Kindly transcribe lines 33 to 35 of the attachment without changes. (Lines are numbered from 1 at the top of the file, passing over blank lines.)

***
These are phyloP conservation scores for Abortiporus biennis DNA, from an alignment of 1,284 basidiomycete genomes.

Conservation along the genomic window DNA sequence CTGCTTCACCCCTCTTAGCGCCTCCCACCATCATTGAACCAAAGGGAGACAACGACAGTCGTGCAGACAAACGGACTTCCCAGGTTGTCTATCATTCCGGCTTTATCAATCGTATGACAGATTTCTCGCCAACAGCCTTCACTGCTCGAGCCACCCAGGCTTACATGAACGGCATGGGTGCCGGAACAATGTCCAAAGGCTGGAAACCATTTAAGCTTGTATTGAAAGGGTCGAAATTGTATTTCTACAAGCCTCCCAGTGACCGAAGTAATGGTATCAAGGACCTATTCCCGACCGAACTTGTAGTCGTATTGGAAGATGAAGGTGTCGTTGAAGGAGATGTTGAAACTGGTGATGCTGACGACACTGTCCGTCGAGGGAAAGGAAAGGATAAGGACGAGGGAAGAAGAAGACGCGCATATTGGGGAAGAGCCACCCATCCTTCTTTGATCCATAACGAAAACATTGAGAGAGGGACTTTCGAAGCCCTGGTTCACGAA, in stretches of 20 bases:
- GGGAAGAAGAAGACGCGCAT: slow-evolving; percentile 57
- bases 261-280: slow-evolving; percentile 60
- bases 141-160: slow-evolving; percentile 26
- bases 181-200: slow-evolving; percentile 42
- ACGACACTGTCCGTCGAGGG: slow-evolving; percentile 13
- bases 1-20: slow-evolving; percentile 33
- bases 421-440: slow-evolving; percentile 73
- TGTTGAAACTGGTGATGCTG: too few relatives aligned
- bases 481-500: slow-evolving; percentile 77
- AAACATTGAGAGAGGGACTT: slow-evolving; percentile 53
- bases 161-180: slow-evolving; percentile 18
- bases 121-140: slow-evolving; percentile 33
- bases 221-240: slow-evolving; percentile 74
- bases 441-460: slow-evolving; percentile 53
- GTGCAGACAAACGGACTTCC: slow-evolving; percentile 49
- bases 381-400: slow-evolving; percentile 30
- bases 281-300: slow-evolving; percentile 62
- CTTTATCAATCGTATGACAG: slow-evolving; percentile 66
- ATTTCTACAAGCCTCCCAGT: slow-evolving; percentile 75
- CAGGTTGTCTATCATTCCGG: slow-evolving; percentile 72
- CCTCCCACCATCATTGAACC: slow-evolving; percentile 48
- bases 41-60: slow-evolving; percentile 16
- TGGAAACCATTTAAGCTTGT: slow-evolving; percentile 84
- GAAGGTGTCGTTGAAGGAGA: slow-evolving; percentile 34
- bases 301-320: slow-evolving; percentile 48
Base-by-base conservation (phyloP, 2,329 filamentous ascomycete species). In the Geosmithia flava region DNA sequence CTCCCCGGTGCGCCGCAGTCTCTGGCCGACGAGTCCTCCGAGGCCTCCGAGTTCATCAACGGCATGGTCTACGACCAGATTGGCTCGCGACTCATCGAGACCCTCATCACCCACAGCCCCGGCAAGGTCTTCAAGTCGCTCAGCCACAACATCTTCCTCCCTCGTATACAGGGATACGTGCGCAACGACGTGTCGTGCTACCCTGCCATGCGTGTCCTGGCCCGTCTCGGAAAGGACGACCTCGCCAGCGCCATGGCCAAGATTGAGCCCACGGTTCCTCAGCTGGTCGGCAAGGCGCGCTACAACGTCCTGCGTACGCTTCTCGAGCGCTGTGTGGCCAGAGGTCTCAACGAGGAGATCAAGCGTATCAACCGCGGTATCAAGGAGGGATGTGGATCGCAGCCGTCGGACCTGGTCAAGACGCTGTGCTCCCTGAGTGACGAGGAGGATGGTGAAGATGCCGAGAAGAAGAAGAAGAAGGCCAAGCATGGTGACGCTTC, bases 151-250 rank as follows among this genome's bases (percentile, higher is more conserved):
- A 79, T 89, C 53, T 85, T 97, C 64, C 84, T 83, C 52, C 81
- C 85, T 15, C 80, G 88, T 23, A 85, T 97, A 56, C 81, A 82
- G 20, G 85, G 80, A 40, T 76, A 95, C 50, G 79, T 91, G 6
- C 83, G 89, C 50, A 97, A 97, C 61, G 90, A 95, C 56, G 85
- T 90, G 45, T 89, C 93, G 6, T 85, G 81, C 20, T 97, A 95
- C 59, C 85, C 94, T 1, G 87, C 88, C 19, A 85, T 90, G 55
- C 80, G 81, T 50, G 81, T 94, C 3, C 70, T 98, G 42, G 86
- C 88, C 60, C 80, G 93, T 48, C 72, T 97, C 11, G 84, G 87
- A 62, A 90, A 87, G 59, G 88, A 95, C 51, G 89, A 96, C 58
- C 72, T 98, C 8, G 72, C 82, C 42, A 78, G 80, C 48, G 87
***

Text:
- T 90, G 45, T 89, C 93, G 6, T 85, G 81, C 20, T 97, A 95
- C 59, C 85, C 94, T 1, G 87, C 88, C 19, A 85, T 90, G 55
- C 80, G 81, T 50, G 81, T 94, C 3, C 70, T 98, G 42, G 86